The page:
Andre Masson and the Surrealist Self Clark Poling

Publication date:
25 Jun 2008
Yale University Press
212 pages: 190 x 254mm
100 b/w + 33 colour illus.

This richly documented book examines the attempts of the French Surrealist artist André Masson (1896-1987) to define “self” in his art in the period between the early 1920s and 1940, the most fruitful period of classic Surrealism, culminating in the emergence of existentialism. Through a close reading of Masson’s paintings, drawings, and writings, Clark Poling explores the ways in which the artist figured the self—as fragmented, dissolved, merged with other selves and with the natural environment, and, ultimately, reconstituted and consolidated.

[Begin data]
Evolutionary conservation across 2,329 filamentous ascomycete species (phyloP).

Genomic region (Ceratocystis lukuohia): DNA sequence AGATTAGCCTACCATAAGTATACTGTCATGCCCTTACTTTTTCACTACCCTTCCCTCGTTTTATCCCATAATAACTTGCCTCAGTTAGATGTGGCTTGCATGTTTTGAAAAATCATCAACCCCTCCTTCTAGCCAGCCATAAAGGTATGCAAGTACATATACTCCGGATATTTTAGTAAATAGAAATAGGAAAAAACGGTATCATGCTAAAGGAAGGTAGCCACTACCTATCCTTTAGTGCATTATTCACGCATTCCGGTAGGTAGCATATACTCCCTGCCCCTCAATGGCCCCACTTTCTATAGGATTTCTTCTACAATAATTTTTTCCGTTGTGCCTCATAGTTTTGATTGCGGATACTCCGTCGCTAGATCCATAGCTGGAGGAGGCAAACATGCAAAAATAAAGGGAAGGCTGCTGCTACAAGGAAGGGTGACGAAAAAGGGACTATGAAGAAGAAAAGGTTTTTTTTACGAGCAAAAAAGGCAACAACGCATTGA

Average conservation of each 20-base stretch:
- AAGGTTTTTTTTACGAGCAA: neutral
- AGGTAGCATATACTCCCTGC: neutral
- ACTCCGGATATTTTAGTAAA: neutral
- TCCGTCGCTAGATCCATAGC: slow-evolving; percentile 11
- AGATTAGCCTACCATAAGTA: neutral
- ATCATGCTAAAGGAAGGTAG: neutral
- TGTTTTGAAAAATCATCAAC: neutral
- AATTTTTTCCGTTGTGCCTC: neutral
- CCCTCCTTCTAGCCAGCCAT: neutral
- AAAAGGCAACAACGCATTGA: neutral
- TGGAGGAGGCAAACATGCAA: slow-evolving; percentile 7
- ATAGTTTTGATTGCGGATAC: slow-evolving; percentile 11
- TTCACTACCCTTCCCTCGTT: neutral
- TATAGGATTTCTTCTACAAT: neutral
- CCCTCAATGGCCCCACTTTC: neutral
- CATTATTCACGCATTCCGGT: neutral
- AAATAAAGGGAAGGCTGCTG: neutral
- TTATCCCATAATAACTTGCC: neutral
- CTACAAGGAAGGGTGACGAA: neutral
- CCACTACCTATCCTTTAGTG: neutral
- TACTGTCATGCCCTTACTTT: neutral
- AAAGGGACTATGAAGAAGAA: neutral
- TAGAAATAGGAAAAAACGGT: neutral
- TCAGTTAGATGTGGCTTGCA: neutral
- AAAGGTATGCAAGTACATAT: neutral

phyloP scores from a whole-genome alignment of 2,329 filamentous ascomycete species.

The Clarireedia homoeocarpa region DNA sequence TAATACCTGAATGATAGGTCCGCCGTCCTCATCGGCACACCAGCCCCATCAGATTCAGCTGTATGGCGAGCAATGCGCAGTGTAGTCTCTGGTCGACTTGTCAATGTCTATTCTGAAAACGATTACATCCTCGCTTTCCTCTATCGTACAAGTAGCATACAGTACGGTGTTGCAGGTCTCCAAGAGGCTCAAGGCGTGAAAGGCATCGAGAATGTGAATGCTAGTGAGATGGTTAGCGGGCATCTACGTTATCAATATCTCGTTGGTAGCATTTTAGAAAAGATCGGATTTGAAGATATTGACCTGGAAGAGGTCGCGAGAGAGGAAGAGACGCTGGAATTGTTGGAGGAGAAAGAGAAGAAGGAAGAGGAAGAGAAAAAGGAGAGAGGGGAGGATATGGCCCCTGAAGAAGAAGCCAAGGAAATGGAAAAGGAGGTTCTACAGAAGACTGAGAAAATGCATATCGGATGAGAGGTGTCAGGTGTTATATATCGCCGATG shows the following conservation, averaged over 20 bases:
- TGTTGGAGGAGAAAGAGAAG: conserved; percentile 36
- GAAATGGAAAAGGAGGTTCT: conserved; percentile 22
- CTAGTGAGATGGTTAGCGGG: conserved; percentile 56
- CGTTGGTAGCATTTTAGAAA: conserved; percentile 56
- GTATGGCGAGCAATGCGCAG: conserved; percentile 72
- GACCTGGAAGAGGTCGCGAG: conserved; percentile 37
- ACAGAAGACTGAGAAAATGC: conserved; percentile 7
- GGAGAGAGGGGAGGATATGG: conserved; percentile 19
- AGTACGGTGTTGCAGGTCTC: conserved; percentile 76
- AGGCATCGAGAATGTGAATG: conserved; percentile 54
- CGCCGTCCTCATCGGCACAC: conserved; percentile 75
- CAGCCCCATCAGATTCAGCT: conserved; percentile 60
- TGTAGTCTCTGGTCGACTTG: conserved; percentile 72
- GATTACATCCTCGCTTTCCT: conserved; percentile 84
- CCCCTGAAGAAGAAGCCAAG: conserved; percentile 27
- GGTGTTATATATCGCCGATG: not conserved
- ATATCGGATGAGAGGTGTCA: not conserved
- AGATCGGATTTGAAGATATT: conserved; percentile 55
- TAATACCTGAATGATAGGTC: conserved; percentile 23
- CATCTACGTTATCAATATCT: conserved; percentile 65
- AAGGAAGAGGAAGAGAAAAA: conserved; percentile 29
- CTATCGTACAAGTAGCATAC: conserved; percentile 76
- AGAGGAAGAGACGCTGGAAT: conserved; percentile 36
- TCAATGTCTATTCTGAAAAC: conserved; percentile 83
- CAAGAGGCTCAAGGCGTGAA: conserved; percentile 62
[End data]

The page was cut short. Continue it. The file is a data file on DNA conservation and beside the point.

Masson’s work, Poling argues, reveals his involvement with modern conceptions of the self that he absorbed from Nietzsche and the Surrealist writers, as well as from other sources in philosophy, psychology, psychoanalysis and ethnography. He traces Masson’s articulation of these ideas in paintings and graphic works, using his correspondence from the Surrealist period and his many subsequent writings as supporting evidence.


Clark Poling is professor emeritus of art history, Emory University.